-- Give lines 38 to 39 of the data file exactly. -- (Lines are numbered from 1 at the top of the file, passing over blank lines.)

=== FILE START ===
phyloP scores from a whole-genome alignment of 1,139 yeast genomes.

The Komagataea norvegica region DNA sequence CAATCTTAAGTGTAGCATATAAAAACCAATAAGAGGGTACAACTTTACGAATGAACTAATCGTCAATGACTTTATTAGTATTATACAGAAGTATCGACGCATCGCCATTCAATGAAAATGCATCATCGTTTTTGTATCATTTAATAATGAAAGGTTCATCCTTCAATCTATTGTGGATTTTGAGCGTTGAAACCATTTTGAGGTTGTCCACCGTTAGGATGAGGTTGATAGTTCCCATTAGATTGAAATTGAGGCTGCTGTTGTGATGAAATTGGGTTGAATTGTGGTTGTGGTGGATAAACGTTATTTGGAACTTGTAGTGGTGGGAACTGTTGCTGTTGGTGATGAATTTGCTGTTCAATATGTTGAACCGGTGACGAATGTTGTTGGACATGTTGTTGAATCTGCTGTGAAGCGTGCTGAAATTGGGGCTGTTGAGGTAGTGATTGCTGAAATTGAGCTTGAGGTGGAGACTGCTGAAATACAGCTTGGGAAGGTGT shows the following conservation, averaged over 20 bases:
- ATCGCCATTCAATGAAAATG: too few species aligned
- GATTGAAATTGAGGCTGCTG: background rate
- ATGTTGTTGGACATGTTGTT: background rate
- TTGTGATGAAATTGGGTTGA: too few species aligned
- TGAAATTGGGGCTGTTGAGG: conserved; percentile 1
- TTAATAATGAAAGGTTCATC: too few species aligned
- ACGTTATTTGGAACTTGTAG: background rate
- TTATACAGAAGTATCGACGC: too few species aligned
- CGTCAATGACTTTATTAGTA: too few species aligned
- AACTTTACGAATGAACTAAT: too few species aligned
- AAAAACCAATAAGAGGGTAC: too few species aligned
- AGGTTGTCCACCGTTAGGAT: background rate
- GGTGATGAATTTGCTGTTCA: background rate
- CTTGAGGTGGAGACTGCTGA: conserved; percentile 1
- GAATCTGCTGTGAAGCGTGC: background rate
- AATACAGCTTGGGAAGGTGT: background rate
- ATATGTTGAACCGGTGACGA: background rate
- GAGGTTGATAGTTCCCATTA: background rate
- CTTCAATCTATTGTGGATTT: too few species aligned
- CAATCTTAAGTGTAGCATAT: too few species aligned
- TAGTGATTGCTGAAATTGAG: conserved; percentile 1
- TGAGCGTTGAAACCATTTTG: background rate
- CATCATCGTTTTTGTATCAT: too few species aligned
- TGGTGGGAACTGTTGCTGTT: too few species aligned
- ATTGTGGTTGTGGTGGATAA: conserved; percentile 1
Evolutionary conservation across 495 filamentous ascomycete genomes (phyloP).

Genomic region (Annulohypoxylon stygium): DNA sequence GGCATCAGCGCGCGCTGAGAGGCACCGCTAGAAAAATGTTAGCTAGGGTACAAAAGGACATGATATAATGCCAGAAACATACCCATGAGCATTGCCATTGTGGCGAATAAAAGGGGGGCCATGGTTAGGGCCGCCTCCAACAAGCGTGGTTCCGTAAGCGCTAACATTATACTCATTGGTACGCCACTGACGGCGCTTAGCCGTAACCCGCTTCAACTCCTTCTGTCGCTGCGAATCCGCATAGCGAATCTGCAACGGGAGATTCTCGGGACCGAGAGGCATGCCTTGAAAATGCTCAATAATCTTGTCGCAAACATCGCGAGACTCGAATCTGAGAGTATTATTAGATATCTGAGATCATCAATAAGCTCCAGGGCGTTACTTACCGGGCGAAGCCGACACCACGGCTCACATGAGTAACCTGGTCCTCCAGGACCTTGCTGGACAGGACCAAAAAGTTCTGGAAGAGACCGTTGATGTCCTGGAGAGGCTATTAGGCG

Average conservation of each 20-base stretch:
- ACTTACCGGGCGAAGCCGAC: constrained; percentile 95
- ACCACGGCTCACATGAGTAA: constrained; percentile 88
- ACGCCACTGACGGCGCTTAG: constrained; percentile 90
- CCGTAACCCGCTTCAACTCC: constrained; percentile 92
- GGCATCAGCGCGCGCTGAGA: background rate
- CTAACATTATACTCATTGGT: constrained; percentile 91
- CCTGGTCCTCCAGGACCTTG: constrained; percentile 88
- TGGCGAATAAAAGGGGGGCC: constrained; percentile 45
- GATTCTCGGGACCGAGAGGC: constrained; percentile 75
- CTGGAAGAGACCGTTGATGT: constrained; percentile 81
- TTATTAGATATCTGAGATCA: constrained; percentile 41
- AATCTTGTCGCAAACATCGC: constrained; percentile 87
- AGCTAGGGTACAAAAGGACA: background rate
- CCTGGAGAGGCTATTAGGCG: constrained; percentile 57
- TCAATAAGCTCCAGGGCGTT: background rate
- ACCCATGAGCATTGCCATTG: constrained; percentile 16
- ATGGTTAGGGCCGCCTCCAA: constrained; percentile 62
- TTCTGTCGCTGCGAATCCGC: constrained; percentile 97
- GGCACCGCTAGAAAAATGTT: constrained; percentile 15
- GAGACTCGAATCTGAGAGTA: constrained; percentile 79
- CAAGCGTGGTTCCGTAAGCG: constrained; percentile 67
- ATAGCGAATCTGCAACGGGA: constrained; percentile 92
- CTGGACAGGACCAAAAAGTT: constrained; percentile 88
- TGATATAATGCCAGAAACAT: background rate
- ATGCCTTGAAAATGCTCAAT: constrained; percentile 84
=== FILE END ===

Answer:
- TGGCGAATAAAAGGGGGGCC: constrained; percentile 45
- GATTCTCGGGACCGAGAGGC: constrained; percentile 75